Egyptian fashion designer Najla Wafa will be presented before a Saudi Arabian amnesty committee on Saturday and her lawyers hope the committee will free her. However, the Saudi Arabian judicial authorities are unpredictable when it comes to the detention and treatment of Egyptian nationals.
Wafa was arrested in September 2009 following a business dispute with a princess of the Saudi royal family. She was sentenced to five years in prison and 500 lashes in June 2011.
Ahmed Mesreh works in Egypt with Alkarama, an independent human rights group that focuses on those facing arbitrary detention. He called Wafa’s lawyers on Wednesday and they confirmed: “Her lawyers say that they think she will get an order to release,” and also that Wafa has received 450 of her mandate lashes.
Earlier in the year the Working Group on Arbitrary Detention of the United Nations backed up an Alkarama report that highlighted the plight of twelve Egyptians being held without charge in Saudi Arabia. The working group stated that international law in the form of the Convention Against Torture was violated, as was the Saudi Arabian domestic Code of Criminal Procedure that states a detainee cannot be remanded for more than six months.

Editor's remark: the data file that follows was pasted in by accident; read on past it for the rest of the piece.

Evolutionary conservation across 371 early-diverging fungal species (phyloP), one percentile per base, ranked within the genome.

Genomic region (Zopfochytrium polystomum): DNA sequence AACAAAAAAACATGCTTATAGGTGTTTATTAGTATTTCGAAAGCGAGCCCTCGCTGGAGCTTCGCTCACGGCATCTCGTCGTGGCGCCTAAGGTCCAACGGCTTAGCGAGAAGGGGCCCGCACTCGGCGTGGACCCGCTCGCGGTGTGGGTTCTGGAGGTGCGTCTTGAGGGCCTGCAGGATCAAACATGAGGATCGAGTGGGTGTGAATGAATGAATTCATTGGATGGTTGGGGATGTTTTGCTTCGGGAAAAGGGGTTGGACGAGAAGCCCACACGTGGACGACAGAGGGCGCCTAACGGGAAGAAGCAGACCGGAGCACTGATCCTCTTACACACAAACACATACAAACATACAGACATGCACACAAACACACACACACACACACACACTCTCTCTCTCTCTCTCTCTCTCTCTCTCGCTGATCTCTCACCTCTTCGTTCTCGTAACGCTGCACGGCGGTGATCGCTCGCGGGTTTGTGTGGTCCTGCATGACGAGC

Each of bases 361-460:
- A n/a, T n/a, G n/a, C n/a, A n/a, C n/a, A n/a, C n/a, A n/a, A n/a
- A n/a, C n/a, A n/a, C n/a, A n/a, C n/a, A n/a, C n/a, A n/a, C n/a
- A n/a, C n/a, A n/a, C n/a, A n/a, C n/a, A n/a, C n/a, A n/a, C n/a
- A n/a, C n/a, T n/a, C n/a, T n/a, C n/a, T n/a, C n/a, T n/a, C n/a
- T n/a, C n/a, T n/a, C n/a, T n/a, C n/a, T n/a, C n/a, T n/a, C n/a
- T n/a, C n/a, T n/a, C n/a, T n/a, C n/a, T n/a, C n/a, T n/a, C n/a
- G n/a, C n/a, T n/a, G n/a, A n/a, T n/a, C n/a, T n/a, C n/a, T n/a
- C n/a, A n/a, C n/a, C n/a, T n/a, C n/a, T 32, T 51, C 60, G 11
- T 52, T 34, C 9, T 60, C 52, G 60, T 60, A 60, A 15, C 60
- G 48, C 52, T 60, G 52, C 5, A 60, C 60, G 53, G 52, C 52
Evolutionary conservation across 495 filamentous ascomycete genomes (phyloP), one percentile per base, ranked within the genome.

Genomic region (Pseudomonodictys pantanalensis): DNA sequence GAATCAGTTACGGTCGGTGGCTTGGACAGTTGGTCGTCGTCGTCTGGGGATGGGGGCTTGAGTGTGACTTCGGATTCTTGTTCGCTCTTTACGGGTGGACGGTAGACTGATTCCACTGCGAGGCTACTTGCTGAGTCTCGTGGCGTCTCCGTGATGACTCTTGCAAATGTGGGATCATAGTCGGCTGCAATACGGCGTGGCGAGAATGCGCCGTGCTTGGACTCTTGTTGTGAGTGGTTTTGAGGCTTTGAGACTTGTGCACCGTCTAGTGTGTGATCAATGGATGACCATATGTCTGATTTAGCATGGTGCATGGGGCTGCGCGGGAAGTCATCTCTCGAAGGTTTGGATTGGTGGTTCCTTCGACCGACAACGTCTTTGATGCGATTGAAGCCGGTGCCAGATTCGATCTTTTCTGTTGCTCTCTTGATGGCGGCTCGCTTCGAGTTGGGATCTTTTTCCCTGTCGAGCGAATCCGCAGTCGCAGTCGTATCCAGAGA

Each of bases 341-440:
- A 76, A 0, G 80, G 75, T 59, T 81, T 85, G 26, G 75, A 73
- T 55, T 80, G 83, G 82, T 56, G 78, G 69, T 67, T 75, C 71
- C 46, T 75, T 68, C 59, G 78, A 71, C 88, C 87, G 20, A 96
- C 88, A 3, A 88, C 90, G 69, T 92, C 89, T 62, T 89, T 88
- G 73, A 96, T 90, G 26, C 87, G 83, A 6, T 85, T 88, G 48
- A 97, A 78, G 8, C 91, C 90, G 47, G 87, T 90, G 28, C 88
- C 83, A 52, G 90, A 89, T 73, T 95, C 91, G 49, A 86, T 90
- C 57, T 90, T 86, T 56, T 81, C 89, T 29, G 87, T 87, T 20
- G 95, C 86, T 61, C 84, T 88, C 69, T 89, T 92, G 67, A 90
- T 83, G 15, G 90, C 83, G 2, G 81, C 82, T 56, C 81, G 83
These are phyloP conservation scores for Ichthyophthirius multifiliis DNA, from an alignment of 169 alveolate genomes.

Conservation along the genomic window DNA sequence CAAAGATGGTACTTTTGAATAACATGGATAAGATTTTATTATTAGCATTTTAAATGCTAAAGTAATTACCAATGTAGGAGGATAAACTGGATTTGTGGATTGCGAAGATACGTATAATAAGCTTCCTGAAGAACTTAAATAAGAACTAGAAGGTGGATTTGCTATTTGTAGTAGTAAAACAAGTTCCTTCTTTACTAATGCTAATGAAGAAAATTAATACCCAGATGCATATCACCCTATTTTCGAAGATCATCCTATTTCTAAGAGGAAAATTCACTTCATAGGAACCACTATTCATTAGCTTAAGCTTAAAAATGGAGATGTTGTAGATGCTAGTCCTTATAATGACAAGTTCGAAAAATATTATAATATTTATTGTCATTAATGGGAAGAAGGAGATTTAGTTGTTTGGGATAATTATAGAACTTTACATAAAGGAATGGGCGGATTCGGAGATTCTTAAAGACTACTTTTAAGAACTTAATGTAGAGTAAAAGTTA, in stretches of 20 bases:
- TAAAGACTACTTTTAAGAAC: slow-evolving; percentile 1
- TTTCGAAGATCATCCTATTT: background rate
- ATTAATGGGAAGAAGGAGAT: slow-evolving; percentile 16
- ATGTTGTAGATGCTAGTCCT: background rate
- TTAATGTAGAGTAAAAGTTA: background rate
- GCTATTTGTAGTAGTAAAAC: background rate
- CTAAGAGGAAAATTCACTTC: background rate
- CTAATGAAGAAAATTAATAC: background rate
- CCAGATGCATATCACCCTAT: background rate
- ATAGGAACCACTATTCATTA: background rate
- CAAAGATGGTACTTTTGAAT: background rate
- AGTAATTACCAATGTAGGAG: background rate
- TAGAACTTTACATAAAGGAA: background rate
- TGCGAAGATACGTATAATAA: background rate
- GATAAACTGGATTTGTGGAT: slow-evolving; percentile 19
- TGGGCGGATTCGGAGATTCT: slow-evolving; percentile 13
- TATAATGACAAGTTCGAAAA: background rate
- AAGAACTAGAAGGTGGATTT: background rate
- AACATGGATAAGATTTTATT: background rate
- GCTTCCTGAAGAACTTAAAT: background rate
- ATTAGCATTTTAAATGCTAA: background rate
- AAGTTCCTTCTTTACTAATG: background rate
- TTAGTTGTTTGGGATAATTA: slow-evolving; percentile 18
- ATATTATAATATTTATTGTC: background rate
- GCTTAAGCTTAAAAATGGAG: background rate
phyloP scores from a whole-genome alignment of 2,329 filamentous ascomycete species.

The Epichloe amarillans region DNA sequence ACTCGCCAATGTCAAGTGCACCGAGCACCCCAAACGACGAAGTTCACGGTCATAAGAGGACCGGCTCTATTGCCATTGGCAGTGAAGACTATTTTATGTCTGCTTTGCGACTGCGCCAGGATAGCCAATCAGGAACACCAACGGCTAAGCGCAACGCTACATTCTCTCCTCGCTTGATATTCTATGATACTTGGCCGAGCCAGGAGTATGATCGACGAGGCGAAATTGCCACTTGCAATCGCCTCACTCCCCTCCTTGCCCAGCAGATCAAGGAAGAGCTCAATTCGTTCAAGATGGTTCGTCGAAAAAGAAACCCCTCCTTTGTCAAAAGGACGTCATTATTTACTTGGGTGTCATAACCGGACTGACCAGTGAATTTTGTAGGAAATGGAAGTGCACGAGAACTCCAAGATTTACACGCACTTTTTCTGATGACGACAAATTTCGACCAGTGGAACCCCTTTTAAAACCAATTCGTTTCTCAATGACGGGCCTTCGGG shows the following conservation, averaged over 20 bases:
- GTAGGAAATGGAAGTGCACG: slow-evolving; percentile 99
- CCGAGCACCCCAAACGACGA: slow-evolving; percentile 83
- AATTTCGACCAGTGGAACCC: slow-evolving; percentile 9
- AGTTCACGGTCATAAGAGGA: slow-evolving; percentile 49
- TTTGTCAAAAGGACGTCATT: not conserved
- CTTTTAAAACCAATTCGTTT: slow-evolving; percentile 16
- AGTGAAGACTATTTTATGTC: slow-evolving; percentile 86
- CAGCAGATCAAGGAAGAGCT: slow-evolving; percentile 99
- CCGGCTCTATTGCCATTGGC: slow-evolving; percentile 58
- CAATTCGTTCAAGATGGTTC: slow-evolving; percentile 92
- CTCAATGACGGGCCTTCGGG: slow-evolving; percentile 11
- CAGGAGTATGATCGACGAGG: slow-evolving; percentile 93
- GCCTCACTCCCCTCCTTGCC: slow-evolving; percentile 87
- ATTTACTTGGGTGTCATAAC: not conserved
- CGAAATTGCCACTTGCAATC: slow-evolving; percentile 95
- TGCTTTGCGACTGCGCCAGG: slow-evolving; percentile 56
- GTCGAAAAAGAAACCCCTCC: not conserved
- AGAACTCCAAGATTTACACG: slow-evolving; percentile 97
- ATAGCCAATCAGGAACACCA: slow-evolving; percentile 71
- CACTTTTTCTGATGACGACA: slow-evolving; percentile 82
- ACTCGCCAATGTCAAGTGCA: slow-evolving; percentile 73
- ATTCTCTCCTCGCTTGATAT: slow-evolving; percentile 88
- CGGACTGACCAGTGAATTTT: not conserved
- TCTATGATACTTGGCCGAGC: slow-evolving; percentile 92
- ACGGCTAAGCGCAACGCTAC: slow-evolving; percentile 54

These Egyptians being held have never seen a judge, nor have they been officially charged.
Salma Ashraf, who also works with Alkarama, said that this summer Saudi Arabia released Youssef Ashmawy, Ahmed Mohamed Al-Said Al-Hassan and Abdul Rahman Mahmoud Ibrahim Zeid. The other nine are still in captivity, and Ashraf said, “the three were released without a trial or anything, so we really can’t predict what will happen with those remaining in detention.”